Microsoft .NET components and controls company Syncfusion has released its Metro Studio 1 suite of more than 600 vector-based Metro icons. Free to use and freely customizable, this release of comes just days after the release of Windows 8 Consumer Preview.
Bemoaned by some industry observers who have accused Microsoft of trying to fit excessive tablet-focused styling into its new operating system, Windows 8 has frustrated many users at first touch due to its lack of "Start" button. Regardless, both Syncfusion and Microsoft call Metro "a fresh perspective on interfaces that have a simpler, more intuitive design" overall.
As developers now start building (and testing!) Windows 8 applications, Synchfusion's free icon offering may work to encourage this seemingly intangible intuitiveness that we have all been promised.
Syncfusion's Metro Studio 1 will allow programmers to quickly deploy test Metro applications in the Windows 8 Preview — and icons in Metro Studio 1 have been designed in accordance with Microsoft's guidelines for Metro user interfaces.
The icon suite contains images targeted to multiple industries including finance, and healthcare as well as general icons labeled as "essential" to all applications. The icons themselves are accessed through an interface (presumably an "intuitive" one) that allows icon color and size to be customized. Since all icons are vector based, modifications are said to be easy and output to various formats, including XAML, is described as quick.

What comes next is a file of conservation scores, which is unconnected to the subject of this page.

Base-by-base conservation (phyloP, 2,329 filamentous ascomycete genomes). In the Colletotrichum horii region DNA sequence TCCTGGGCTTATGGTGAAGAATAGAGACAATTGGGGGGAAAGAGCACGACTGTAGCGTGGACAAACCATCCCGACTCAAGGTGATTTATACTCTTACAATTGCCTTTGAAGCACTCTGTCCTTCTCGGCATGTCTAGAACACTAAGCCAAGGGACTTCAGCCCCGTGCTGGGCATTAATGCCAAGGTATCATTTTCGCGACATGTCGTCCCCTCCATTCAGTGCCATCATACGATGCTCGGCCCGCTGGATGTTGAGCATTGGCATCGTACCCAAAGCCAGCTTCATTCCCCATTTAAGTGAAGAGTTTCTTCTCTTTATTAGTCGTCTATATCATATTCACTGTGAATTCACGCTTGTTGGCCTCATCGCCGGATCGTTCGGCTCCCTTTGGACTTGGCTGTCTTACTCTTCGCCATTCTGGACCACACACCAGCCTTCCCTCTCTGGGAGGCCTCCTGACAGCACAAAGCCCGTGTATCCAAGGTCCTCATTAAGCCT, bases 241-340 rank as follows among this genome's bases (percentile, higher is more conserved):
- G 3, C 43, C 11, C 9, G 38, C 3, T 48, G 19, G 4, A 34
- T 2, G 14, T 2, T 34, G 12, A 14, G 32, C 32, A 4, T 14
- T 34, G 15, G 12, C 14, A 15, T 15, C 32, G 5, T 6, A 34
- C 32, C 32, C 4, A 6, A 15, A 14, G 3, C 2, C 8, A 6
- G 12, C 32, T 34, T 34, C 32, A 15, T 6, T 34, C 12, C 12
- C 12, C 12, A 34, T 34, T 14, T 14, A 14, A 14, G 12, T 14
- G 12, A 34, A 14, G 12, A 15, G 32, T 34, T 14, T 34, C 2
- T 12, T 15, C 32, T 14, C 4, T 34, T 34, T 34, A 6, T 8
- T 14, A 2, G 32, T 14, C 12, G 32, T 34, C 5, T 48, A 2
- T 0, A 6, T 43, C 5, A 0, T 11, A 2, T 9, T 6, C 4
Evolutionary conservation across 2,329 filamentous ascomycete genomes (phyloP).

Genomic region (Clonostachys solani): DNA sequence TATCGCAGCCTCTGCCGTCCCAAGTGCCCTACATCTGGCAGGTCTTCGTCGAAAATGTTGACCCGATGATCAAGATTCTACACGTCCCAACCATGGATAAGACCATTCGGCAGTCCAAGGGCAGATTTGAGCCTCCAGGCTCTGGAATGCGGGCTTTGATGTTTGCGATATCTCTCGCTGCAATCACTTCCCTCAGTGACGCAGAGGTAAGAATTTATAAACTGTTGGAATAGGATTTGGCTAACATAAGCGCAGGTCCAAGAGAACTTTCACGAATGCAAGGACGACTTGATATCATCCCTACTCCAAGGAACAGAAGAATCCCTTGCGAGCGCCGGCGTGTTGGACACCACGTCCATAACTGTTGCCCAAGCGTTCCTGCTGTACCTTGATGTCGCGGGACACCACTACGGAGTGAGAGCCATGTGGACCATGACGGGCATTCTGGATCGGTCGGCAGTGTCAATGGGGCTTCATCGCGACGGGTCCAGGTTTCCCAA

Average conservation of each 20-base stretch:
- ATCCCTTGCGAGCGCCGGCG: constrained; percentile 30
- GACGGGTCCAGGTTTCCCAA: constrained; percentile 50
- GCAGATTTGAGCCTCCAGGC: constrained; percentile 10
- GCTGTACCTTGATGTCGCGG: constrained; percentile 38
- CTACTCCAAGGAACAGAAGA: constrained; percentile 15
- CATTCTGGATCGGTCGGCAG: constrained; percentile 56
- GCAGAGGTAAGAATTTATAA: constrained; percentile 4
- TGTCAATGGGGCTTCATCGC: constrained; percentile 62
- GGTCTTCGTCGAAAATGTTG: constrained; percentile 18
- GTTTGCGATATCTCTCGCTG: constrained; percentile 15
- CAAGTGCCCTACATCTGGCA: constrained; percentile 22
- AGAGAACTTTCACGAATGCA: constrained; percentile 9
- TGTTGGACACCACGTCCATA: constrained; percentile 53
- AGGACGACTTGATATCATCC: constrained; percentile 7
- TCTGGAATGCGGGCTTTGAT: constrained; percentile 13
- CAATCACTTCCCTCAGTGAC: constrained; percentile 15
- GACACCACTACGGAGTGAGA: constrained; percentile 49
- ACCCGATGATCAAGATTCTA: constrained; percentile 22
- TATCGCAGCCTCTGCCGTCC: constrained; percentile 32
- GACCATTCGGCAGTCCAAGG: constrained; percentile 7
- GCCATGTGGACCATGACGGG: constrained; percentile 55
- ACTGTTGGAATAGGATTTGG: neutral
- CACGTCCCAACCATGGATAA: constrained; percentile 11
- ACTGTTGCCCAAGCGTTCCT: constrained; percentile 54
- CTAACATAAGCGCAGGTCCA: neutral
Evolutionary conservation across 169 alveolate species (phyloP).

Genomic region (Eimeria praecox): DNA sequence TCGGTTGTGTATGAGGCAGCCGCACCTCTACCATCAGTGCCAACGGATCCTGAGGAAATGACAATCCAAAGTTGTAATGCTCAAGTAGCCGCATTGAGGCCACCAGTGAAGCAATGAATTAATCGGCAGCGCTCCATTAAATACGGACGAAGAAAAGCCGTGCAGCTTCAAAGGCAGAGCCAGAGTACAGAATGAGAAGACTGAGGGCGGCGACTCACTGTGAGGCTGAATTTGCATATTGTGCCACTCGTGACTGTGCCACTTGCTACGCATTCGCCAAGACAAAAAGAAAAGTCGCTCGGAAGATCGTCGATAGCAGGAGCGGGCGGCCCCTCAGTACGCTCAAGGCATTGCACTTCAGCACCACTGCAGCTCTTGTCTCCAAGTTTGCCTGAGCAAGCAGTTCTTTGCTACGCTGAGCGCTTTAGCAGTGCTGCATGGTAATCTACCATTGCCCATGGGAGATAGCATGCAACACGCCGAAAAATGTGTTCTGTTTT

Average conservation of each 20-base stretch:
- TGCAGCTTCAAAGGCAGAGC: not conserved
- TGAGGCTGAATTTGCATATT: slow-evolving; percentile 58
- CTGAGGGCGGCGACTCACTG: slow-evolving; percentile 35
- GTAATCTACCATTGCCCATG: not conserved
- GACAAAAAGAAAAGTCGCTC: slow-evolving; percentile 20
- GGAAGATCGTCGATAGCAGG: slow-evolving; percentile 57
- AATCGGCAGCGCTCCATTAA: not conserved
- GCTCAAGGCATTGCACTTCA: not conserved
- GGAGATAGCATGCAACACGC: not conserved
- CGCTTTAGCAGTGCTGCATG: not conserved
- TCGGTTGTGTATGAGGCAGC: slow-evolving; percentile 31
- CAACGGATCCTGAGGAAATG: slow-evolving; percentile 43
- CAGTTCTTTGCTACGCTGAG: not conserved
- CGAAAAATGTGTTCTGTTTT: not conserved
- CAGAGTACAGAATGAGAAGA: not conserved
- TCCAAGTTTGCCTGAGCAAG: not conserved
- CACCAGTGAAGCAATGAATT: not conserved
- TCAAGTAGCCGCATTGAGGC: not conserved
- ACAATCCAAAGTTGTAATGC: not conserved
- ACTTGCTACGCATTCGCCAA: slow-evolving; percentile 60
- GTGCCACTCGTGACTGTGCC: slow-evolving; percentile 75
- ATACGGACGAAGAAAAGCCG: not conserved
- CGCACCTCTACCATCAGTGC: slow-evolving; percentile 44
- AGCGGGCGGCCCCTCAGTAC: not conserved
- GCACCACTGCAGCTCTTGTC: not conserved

"We strongly feel that this is an important package; we want to put it out there for the community to use," said Daniel Jebaraj, Syncfusion's vice president of product development. "When you're starting to develop Metro applications, you have to visually differentiate them. You need to have the right kind of Metro images to spruce up your app, and Metro Studio 1 will help you to do that," says Jebaraj.
In designing Metro Studio 1, Syncfusion felt it was imperative to provide it at no cost to the development community so applications could be quickly deployed and tested without calling on a graphic designer. By expediting application development, Metro applications are more likely to be ready and stable by the time the final version of Windows 8 is released.